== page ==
Papal tiger

How times and fortunes change? The piece below was written in 2006, as the celtic tiger heaved just before the crash. Was Ireland's celtic tiger just a mirage grounded in "fiscal dumping", as French pundit, Bernard Guetta suggested on French radio this November (see this piece)? I doubt it. Before looking at what went wrong and how it might be fixed, let's start with the mirage.

2006 was yet another gravity-defying year of growth in Ireland. Indeed, it has become something of a broken record to remark on how well the country is doing and how much it has transformed. Not long ago, high public debt, joblessness, emigration, conservatism and corrupt politics were Ireland’s load. No longer. Fast growth and high incomes have taken over. World leaders in electronics, pharmaceutics and finance are investing there. Young people are building cutting-edge careers, while educated immigrants arrive in from around the world, including France. Property prices have skyrocketed: Dublin’s Grafton Street was the fifth most expensive rental values in the world in 2006 (the Champs-Elysée was second)!

So how has this transformation taken place? Of the many attempts to answer this question, one of the most entertaining comes from David McWilliams, economist and broadcaster, in his cheekily entitled best-seller, The Pope’s Children.

The title defines the new generation of people born around the time of Pope John-Paul II’s visit to Ireland in 1979. The book sets off at a fast pace, coining clever terms along the way: the “full-on” nation, the “commentariat” of the establishment whose dark “endism” has been overtaken by the optimism of the want-it-now new middle class. This is the “expectocracy”, which lives by the “attainometre” and whose internal rivalries and hard work drive the Irish boom from its epicentre in the Babybelt surrounding Dublin. We are introduced to a globetrotting investor called RoboPaddy, a plugged-in wealthy builder known as Breadroll Man, articulate Polish professionals and more. There are some less effective images too, such as Deckland: a suburban hotchpotch of barbecues and satellite dishes with unclear frontiers; the Ameropeans: which is a blend of two continental influences; and the HiCo: a confusion of Cosmopolitan and Hibernian, the latter term which McWilliams has dubiously redefined to describe a passé traditionalist. (“CeltoPolitan” might have been a more accurate fusion of old and new.)

McWilliams uses several arguments to explain new Ireland, but one stands out: easier credit. The finance for this credit comes partly from high German savings and partly because Ireland’s high home ownership and house prices have enabled vast numbers of people to borrow and spend. Access to credit has liberated ordinary folk from the grip of the present to create exciting new futures. This argument, while persuasive, betrays McWilliams’s own past as a banker. The author acknowledges the dangers of private debt, but resists letting economics spoil the story. In the end, The Pope’s Children becomes a sociological dissection of a hungry customer base that creditors and marketers will devour.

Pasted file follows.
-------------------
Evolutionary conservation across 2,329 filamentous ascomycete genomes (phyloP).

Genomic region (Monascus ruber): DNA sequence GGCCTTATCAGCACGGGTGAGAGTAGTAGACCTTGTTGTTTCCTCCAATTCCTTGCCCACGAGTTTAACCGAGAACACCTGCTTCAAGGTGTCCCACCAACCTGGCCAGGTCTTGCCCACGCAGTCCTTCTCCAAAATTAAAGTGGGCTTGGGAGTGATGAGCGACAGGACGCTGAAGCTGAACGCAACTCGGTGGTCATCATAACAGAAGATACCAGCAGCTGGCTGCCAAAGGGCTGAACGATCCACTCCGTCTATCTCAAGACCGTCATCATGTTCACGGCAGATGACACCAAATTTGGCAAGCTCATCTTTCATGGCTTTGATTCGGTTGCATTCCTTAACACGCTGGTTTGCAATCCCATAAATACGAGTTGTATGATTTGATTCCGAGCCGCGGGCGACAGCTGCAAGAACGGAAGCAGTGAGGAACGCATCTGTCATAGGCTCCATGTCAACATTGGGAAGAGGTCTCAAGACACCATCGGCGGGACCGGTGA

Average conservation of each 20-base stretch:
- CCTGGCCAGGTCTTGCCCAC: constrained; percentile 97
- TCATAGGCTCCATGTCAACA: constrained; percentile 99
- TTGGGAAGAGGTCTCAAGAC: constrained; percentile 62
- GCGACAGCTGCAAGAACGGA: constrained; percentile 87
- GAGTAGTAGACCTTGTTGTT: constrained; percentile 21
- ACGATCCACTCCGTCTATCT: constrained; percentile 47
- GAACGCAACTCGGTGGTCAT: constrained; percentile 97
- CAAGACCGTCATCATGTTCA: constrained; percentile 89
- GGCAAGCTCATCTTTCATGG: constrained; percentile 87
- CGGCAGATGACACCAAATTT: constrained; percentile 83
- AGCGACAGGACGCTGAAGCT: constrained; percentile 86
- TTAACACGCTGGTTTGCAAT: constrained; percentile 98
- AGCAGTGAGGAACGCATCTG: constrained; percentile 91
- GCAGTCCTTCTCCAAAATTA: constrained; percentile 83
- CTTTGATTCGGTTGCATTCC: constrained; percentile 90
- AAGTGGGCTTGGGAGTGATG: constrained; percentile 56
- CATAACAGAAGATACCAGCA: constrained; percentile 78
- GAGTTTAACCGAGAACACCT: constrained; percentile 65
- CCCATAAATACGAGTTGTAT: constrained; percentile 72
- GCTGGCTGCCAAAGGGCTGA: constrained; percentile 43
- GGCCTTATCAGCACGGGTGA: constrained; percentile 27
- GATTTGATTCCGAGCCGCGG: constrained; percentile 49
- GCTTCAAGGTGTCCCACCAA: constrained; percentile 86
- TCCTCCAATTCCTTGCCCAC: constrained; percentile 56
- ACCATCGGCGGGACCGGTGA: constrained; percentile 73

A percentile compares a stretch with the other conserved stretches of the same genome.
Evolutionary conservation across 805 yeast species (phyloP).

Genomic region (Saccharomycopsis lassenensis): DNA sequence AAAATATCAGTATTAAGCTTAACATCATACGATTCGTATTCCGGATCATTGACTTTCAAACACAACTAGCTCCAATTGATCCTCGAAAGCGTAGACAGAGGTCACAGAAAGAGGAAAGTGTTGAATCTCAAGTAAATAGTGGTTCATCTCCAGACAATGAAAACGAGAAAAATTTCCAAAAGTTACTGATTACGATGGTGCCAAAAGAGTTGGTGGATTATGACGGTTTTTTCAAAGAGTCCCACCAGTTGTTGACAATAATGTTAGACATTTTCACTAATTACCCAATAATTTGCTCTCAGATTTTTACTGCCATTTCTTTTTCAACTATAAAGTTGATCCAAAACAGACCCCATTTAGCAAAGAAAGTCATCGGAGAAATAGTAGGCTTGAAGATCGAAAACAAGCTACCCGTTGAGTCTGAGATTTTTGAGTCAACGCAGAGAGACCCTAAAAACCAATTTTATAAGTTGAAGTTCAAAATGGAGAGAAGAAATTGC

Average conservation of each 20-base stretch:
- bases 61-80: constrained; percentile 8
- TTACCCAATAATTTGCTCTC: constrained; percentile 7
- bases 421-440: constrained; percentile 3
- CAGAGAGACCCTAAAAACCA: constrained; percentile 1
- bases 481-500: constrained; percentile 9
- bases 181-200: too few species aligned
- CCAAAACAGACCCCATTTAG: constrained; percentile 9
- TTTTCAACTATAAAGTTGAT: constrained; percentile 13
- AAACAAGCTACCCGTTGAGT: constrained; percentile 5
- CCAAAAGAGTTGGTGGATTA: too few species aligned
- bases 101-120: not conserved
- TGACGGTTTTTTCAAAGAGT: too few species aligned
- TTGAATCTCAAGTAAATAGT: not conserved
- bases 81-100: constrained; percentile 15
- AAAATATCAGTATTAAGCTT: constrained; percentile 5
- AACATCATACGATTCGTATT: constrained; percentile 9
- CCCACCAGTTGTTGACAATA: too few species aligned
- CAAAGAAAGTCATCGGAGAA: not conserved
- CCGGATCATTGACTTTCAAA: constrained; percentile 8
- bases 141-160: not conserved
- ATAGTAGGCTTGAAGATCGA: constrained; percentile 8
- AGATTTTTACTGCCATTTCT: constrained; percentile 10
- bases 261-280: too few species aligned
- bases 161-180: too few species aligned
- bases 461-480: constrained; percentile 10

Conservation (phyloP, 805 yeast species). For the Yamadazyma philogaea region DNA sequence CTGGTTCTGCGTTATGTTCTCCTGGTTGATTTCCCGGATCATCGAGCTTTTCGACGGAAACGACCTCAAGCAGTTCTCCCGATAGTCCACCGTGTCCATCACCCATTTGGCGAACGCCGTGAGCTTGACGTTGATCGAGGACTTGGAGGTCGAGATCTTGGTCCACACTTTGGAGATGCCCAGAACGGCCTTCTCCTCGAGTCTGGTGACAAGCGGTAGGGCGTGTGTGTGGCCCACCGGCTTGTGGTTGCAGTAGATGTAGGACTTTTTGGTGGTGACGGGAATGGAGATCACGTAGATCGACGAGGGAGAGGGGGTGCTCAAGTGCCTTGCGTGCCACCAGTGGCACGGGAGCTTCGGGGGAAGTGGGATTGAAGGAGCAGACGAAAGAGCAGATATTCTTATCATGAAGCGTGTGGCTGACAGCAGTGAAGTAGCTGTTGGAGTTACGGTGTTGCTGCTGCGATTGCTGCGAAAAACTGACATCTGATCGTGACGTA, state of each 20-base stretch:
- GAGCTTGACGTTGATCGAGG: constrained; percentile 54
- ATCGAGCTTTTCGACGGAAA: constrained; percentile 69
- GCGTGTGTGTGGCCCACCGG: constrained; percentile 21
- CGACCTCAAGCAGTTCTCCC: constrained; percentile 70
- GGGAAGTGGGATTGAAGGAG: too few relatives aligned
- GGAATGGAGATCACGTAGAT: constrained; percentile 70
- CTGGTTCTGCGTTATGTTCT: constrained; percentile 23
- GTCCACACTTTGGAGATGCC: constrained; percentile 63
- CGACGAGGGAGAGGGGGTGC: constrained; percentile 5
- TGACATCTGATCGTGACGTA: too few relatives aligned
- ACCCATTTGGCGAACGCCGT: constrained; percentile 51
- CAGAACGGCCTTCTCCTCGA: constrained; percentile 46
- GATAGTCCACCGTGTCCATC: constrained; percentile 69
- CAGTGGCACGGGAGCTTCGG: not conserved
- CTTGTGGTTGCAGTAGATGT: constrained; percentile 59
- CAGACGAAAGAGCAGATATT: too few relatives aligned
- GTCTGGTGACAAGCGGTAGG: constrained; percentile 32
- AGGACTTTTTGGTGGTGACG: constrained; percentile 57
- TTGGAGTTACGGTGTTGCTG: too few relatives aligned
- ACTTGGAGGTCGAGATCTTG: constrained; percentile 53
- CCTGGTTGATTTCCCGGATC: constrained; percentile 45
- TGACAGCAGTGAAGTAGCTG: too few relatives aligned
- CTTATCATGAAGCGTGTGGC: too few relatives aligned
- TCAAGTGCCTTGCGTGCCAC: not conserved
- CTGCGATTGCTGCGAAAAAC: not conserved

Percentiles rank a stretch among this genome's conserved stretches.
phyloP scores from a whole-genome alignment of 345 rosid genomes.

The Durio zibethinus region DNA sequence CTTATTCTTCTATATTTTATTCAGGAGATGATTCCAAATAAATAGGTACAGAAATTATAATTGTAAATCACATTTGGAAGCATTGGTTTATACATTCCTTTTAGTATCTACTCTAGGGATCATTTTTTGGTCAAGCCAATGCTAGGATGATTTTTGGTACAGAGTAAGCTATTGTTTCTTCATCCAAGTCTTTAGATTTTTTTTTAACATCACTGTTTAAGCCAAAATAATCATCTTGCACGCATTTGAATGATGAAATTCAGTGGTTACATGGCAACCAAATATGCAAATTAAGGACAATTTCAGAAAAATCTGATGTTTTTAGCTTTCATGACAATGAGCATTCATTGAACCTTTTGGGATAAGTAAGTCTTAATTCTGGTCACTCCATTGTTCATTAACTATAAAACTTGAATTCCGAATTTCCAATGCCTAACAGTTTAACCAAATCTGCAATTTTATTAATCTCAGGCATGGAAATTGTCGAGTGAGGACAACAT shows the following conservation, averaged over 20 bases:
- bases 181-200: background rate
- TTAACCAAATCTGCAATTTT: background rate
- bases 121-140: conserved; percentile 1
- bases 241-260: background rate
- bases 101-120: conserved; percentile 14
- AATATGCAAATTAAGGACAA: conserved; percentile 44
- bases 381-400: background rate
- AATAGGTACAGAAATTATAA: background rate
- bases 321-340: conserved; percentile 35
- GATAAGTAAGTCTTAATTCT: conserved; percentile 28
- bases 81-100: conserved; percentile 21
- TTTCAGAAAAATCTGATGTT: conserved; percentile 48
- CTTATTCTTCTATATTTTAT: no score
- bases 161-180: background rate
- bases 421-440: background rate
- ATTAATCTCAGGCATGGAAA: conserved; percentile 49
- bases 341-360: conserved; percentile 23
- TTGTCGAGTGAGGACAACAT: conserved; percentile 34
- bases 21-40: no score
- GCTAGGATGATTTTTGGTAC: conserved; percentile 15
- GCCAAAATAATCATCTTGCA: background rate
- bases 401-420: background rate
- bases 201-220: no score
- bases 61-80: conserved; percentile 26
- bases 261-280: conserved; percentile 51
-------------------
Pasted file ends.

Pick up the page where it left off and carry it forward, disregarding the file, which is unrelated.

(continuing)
In his “full-on” story, McWilliams roller-coasters from original and insightful propositions to sneering jibes, tall assertions and amusing, if somewhat cliché, caricatures. He paints a fast, merciless, picture of Ireland at an important juncture in its long history. Though ably written, some earnest repetition occasionally leads to overkill that a shorter book would have avoided.

The book’s title bother me, too. Though eye-catching for driving sales, as a writing device it forces the author to constantly fit his characters into a particular generation, even if many of them could be far older. Also, by condemning the backward past, he ignores the role previous generations have played in laying the ground for today’s transformation, by investing in education for instance. Nor is Ireland’s large middle-class as new to the scene as McWilliams claims. Add in the emergence of global influences, mobile hi-tech industries, fewer opportunities abroad and European funding, and The Pope’s Children theory starts to creak. To some extent, the new generation has inherited a land whose time was coming. They are Globalisation’s Children.

Another problem is that the title may be misleading. A few days ago I was perched over an Alpine slope, contemplating the pack ice ahead, when a lady skied up alongside and said “Dia dhuit”: good day. She’d heard my Irish accent as I was screaming at my kids skittering down the mountain. We had both been out of Ireland some 20-25 years, she in Yorkshire, and I in Paris and London. How the old country has changed, we agreed. “Have you read The Pope’s Children?” I suddenly asked. She had not heard of it. I suggested that the book captures the new Ireland in a way no number of weekend returns ever could. She looked perplex, said she went home often enough anyway, wished me well and sped away. Perhaps she was put off, thinking I was recruiting for the young evangelists.

Still, the book’s faults are outgunned by its strengths. Why else would I refer to it suddenly in a brief encounter with a fellow ex-pat in the Alps? For this alone the book deserves credit. Meanwhile, I cannot resist wondering where McWilliams himself would fit within his characterisation. A hybrid HiDeCoInspectocratCommentRarian perhaps?


Post-crash afterword:The photo above is of the Samuel Beckett Bridge, opened in December 2009 as a monument to the Celtic boom. Samuel Beckett was of course not a total optimist, coining the phrase, if at first you don't succeed, try again, fail better. Photo courtesy of this site.

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